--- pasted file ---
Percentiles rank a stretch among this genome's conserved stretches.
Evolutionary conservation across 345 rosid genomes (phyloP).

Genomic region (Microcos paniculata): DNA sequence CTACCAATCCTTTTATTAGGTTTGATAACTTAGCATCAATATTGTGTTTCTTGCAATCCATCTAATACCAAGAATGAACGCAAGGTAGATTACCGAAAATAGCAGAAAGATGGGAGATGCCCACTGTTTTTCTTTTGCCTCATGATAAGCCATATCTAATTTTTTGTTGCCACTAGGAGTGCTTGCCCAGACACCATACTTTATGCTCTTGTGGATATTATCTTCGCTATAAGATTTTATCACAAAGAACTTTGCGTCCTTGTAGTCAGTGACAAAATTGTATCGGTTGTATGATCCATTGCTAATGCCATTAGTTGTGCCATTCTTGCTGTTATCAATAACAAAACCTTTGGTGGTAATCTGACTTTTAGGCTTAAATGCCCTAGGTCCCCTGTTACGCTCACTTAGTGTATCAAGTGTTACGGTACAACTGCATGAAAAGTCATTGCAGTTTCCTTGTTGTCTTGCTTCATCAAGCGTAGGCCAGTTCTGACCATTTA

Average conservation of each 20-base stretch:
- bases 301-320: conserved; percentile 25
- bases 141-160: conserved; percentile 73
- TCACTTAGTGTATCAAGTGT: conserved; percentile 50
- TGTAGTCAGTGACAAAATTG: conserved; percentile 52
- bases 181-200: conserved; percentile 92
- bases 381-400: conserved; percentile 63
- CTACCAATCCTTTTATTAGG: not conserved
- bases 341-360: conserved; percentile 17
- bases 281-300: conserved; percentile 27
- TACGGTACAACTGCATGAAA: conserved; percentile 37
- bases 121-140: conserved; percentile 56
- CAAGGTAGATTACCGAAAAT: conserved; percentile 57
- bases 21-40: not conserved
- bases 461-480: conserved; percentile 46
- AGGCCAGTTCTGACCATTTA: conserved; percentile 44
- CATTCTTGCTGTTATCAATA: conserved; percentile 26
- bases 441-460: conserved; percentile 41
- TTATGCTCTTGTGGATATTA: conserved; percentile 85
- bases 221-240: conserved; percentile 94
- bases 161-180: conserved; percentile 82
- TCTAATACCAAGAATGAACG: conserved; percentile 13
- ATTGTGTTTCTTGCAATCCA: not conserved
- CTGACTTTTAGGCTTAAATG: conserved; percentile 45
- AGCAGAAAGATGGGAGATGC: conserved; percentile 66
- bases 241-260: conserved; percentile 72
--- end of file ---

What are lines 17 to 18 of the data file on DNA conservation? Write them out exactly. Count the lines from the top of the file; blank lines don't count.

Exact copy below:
- bases 21-40: not conserved
- bases 461-480: conserved; percentile 46